What we do know is that KFC Runcorn Drivethru at ten past six on a Wednesday needs a bloody good clean: chips everywhere. Has there indeed been a gang bust up? I carefully observe the patrons (so as not to arouse suspicion: no sudden moves). To my considerable alarm it appears to be a canteen for if not the living dead then extras in a zombie flick. I am tense and confess I harboured disciplinarian thoughts to the scraggy kids running amok whilst day-re mudda noisily argues on a phone call. Perhaps it’s additives kicking in. Before the meat-sweats set in I retreat to – say I’m imagining it – an increasingly nervous seeming car and head back to the charisma free sanctuary of a room at the Runcorn Holiday Inn.

Despite what you may read into the above, I like it here. There’s a twinkle in the eye, my client team are genuinely hilarious with their deadpan turns of phrase. Plus there’s free parking at the shops.

Oh, and the new(!) Runcorn Shopping City Costa is open until 8PM.

Every weeknight.


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Where next? And just why aren’t YOU travelling, eh?

So that’ll be January gone then?

It’s not just I who considers Blighty a less than special place when the gloom pervades the short days and the dank drizzle makes grey every colour.

Solution? Get outta here.

So we did, with a cheeky long weekend in Barcelona. Fab.

It had booze aplenty:  vermut, cava, cerveza. Lashings of tapas. The sun shone wall to Gaudi wall. Cable cars, Olympic Park and – ohh yesss – chocolate and churros.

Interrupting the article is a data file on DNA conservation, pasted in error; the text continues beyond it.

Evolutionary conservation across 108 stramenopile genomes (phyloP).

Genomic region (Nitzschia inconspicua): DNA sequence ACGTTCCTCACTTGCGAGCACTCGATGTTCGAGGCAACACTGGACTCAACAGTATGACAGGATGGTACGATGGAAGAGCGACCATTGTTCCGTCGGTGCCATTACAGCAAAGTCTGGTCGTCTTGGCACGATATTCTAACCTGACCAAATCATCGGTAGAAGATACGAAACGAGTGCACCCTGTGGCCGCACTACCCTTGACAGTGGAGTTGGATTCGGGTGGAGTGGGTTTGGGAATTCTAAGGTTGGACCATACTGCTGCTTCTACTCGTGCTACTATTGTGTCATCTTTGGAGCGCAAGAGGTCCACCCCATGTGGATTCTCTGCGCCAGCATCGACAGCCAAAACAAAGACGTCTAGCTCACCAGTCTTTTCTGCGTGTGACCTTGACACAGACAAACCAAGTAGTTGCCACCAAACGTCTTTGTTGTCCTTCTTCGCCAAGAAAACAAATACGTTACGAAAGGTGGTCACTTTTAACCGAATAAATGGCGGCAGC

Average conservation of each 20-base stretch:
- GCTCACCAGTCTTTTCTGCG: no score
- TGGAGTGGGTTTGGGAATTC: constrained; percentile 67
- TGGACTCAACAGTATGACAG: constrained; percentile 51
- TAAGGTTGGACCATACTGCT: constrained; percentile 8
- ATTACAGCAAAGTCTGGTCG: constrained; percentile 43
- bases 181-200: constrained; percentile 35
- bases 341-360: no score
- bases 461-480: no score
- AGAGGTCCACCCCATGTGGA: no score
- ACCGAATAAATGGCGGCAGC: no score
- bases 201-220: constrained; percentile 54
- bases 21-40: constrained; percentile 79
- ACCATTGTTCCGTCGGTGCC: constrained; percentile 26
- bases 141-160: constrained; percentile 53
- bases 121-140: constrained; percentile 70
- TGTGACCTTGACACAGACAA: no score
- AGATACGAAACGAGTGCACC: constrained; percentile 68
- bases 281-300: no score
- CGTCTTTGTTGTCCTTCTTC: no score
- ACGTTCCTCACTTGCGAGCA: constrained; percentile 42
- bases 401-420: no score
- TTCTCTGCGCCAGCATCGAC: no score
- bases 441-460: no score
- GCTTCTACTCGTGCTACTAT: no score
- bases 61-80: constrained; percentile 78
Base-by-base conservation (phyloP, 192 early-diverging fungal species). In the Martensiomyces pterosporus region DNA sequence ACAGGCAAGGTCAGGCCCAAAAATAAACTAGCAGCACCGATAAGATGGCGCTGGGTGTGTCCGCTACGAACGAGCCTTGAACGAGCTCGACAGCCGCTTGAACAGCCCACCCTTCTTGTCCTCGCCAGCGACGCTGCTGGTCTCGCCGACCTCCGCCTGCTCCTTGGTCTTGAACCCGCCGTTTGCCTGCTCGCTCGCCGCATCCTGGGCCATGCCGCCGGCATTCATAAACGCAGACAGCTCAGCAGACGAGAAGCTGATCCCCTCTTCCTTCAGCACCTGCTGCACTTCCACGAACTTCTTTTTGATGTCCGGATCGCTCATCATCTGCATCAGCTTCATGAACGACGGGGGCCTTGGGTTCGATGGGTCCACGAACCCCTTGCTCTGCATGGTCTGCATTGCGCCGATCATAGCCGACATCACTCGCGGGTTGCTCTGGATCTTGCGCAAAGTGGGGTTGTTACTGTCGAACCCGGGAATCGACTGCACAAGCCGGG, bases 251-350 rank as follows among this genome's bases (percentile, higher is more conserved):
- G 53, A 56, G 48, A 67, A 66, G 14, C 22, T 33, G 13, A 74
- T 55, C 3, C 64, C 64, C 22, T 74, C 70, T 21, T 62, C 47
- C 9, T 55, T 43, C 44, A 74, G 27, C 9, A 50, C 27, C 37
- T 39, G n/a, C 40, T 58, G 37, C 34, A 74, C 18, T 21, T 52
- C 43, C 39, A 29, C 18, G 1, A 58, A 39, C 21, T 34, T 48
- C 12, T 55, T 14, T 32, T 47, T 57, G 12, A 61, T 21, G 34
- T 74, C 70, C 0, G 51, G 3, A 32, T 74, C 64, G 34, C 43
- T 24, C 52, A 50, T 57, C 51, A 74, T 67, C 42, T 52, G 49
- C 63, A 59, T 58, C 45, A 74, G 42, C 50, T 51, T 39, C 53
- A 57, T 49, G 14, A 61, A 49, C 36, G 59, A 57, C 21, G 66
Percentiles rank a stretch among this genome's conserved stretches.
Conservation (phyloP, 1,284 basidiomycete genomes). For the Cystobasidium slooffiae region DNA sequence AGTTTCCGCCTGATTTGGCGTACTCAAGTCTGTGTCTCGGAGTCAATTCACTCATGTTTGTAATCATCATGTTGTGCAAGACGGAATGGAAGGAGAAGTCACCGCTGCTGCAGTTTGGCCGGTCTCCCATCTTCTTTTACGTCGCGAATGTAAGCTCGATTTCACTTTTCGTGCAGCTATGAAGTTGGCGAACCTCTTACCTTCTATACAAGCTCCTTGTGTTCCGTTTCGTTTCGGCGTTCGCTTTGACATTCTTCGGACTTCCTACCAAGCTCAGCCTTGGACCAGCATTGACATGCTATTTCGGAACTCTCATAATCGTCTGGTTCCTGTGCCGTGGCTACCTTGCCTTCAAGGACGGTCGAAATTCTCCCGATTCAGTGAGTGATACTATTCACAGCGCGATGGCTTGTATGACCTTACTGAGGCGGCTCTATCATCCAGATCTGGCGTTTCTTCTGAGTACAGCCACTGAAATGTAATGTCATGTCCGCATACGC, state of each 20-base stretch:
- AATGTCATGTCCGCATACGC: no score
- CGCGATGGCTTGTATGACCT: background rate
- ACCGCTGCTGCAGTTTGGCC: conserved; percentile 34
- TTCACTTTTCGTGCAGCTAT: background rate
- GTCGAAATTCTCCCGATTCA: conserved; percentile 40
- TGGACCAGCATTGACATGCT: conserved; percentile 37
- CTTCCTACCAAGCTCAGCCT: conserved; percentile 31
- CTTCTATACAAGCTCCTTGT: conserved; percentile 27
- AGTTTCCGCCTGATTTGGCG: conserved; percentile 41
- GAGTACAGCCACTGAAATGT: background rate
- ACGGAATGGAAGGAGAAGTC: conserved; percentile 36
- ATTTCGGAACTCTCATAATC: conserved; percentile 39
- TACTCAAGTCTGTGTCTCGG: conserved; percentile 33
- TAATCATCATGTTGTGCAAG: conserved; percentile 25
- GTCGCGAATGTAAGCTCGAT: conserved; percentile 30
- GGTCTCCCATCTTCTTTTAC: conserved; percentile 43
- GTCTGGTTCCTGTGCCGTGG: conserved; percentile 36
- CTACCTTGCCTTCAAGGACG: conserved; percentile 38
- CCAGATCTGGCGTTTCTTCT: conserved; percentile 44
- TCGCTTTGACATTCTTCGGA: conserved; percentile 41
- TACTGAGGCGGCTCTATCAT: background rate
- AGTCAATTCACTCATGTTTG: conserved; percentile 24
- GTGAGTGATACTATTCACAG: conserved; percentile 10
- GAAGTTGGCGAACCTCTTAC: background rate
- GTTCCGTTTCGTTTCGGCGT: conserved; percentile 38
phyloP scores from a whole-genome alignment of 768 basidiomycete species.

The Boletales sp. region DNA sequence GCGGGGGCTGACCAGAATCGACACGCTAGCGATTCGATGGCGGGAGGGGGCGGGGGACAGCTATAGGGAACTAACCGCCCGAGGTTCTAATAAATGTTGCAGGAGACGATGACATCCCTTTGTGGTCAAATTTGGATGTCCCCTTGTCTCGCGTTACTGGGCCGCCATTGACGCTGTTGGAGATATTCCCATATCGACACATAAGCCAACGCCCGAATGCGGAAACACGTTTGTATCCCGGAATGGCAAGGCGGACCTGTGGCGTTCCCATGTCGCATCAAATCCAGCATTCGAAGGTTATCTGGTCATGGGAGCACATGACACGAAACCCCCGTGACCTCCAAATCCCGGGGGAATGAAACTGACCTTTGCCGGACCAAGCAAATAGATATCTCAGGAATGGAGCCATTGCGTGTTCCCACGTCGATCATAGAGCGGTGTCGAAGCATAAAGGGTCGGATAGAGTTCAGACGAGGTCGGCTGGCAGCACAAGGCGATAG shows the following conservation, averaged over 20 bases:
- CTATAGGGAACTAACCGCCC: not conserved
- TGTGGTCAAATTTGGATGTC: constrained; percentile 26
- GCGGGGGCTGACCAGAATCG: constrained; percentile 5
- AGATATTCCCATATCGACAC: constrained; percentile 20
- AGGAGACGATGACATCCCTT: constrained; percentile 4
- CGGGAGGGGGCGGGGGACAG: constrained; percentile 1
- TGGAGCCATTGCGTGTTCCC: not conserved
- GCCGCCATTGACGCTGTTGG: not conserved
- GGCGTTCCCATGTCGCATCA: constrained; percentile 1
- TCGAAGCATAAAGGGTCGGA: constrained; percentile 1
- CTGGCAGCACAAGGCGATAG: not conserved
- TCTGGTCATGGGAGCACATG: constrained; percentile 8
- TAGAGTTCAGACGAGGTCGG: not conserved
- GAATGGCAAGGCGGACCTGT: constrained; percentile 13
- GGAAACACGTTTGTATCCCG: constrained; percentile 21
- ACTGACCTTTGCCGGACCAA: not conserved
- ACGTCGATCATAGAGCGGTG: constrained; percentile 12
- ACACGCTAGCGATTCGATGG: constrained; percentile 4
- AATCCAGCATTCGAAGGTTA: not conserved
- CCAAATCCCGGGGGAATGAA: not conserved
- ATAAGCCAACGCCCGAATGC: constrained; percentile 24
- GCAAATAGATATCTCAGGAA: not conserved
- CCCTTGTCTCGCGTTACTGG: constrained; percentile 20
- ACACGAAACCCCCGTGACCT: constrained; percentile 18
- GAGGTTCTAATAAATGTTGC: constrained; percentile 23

Of course, now we’re back I am bereft and looking forward to another jaunt.

But since you are here. I need to vent a little over the kind of light flak we get about our travels and as such am going to take a moment to provide answers to some of the generic commentary/barbed observations we regularly encounter.

  • “Oooh, you must be loaded?!”

Just how much do you think it costs? Barcelona is in the middle of – according to the media – Catalunyan unrest. So money goes further because people are staying away and it’s January. Shmucks! Flights were £24 each way (with a grown up airline from Gatwick). The hotel was a shade over £55/night and was lovely. Avoid tourist honeypots, don’t eat fancy meals, walk and take public transport, drink local vermut, cervesa, coffee, munch on tapas to keep it cheaper than a weekend in the UK.